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A Gentle Poet

by John Mahoney

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Modern skyscrapers tower over churches and a library nearly a century old in Copley Square, Boston. In the midst stands a quiet sentinel, a bronze and granite memorial to Kahlil Gibran. In recognition of his poetic and artistic contributions the memorial reads in part: “A grateful city acknowledges the greater harmony among men and strengthened universality of spirit given by Kahlil Gibran to the people of the world.”

Kahlil Gibran was born in 1883 to a poor family in the village of Basharri in northern Lebanon. As a child Kahlil never received a formal primary education. He desired to be alone with his thoughts and dreams rather than play with others his age. A neighbor, Selim Dahir, befriended him and made a significant impact on his early development. Dahir prompted and fostered the inquisitive inclinations of Gibran’s naturally bright and sensitive intellect. Even as a youngster, Kahlil was not just an idle daydreamer but an individual who could see in the world about him great potential. He saw a capacity for beauty within each individual and he sought to bring meaning to the lives of others. Most of his adult life he worked diligently to see the potential goodness of the world become a reality.

As did most people in Lebanon at the turn of the century, the Gibran’s experienced economic hardship. Kahlil’s father, never a good provider, subjected his family to public disdain when he became involved in a political scandal. When Kahlil was 12 his mother journeyed to America with her four children. Joining the immigrant community from Lebanon and Syria in Boston the family worked at learning foreign customs and a difficult language. The indomitable spirit of Gibran’s mother helped the struggling family survive. In her own quiet way, Kahlil’s mother fostered his growth and movement beyond the Syrian enclave to Boston’s artistic and literary community. He gravitated with other children to the Denison Settlement House, a neighborhood center for social and cultural activities. Here Gibran’s talent as an artist was first acknowledged and brought to the attention of sponsors. Chief among these was Fred Holland Day. Day, a publisher, often photographed Kahlil and introduced the young Gibran to literature. It was perhaps from his association with Day that the seeds for a freer, unorthodox type of poetry was first planted.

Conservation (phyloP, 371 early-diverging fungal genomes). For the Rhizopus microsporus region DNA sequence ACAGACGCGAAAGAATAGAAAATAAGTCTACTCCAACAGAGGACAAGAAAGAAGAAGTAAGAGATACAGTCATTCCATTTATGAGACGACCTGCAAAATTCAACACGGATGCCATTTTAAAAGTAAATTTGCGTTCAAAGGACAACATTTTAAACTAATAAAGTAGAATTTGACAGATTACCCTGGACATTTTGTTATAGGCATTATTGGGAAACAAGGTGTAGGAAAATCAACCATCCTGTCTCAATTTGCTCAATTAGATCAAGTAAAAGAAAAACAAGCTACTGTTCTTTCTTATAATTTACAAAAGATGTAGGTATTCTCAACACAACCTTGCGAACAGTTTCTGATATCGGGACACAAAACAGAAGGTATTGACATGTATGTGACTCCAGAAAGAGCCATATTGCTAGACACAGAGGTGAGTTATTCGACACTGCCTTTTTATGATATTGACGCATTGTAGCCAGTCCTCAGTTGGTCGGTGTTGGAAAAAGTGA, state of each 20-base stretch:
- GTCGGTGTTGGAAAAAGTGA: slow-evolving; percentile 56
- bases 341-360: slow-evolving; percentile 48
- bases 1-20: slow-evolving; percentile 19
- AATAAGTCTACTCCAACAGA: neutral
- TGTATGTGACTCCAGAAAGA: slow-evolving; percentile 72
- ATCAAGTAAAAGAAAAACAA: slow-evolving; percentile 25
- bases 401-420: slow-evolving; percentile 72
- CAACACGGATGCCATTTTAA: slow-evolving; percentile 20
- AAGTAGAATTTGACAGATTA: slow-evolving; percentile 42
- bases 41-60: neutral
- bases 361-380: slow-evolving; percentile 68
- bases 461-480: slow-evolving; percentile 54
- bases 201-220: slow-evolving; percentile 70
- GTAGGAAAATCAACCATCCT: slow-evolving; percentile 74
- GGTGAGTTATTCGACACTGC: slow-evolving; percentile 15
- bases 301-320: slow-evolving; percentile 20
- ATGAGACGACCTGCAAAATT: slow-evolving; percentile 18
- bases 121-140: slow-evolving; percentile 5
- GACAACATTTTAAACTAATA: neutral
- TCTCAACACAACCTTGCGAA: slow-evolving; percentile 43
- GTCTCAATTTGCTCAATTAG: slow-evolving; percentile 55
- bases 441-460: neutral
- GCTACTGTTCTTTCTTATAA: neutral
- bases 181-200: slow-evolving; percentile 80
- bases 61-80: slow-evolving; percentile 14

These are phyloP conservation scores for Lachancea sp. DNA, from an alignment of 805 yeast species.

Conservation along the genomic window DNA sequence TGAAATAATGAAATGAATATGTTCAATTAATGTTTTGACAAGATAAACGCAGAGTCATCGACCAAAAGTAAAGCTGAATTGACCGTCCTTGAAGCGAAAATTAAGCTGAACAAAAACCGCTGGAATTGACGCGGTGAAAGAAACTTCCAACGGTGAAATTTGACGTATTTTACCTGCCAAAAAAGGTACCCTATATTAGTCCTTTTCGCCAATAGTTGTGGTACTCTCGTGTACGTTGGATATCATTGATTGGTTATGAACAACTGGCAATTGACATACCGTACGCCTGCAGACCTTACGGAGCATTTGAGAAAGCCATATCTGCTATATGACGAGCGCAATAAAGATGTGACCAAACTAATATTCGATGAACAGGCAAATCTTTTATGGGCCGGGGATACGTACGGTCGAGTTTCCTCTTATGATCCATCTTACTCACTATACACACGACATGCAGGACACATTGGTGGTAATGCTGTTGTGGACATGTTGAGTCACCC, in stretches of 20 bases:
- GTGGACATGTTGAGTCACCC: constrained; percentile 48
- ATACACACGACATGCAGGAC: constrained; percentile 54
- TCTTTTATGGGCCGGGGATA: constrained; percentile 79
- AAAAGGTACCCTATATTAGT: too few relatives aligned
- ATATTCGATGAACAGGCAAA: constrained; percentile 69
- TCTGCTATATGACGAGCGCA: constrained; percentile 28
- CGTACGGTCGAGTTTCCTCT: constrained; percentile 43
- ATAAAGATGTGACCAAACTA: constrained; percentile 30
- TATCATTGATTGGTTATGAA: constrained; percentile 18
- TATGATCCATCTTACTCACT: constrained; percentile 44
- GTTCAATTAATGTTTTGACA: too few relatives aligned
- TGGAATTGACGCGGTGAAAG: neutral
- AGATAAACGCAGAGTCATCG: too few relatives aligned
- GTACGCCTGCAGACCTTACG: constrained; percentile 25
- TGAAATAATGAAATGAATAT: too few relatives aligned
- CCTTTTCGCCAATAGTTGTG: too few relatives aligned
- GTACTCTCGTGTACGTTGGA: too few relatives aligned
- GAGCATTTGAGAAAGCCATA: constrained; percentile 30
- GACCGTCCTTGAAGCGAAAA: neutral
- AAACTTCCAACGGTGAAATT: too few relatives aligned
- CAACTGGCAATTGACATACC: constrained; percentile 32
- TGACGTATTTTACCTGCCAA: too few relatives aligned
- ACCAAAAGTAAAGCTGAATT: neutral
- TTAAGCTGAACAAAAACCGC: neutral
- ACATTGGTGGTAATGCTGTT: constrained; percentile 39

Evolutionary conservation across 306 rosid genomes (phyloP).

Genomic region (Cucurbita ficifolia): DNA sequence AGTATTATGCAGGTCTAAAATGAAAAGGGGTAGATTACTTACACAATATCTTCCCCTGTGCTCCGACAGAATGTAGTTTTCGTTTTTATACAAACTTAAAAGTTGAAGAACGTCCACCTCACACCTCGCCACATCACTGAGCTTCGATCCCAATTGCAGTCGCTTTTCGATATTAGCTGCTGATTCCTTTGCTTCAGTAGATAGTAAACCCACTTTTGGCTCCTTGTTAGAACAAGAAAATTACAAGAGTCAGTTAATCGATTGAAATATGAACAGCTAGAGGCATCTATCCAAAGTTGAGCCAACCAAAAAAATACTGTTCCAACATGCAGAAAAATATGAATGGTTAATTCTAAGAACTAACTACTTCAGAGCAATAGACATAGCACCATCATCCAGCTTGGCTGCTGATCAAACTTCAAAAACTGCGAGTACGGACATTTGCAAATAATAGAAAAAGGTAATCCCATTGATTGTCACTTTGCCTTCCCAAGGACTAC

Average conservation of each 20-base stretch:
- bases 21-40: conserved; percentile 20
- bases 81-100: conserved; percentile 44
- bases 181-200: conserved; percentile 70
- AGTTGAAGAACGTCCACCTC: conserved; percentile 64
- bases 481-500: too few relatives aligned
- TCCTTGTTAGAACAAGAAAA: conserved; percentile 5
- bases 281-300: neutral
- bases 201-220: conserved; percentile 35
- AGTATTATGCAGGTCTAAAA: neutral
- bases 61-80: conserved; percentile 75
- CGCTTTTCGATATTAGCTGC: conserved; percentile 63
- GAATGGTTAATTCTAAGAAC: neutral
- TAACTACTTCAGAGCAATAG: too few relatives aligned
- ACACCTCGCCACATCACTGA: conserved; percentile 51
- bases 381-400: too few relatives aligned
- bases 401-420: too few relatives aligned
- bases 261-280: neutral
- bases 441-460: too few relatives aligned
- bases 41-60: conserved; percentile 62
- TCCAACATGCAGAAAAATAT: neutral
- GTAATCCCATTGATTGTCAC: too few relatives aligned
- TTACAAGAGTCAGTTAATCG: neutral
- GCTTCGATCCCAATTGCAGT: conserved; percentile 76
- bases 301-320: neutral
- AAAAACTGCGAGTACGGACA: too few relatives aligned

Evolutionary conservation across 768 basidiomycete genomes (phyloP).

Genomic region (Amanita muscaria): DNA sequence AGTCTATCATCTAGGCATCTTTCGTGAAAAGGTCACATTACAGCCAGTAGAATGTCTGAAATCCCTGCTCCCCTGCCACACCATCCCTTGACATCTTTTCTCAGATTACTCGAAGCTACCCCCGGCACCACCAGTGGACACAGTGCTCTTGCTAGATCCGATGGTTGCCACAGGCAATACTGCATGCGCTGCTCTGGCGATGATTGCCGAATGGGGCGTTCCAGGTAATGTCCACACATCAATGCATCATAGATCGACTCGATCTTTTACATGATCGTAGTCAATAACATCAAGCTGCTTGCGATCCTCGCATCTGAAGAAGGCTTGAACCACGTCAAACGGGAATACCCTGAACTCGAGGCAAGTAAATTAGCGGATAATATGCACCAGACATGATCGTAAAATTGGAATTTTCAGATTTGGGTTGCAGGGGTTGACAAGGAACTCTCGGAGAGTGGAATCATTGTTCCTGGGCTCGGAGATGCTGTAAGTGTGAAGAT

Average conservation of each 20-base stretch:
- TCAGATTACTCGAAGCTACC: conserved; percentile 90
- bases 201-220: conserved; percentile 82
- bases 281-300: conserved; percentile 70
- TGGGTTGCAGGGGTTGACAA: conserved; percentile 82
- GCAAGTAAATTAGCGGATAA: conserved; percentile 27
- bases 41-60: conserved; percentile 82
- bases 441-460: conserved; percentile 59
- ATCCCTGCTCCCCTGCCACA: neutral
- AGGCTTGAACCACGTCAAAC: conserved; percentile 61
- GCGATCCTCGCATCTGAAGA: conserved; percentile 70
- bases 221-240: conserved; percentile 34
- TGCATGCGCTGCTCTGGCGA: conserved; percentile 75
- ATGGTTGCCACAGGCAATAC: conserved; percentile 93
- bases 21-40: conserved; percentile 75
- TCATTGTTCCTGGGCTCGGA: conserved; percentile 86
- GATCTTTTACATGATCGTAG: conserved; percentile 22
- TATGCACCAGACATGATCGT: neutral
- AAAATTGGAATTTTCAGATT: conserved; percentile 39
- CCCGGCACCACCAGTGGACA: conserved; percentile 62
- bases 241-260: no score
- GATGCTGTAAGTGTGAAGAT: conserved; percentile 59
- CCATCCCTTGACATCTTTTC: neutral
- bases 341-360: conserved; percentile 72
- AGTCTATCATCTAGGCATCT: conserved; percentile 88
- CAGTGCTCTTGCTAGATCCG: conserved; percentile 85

At the age of 15 Gibran returned to Lebanon to study in Beirut. A headstrong and independent student, Kahlil became immersed in Arabic literature and developed a keen consciousness and a thorough appreciation for the Bible. Four years later, he returned to America ready to devote himself to art and writing.

He began writing in his native language for an Arabic newspaper employing a more colloquial style than that of classical Arabic literature. Especially popular with the thousands of Arab immigrants who had settled in the new world, his Arabic writing also found an eager audience among the people of Lebanon. Works such as Spirits Rebellious and Nymphs of the Valley marked him as the leading and most influential of a group of authors known as the Mahjar writers. His early works seemed to be influenced by the American transcendentalist movement and the Romantic literature of the West.

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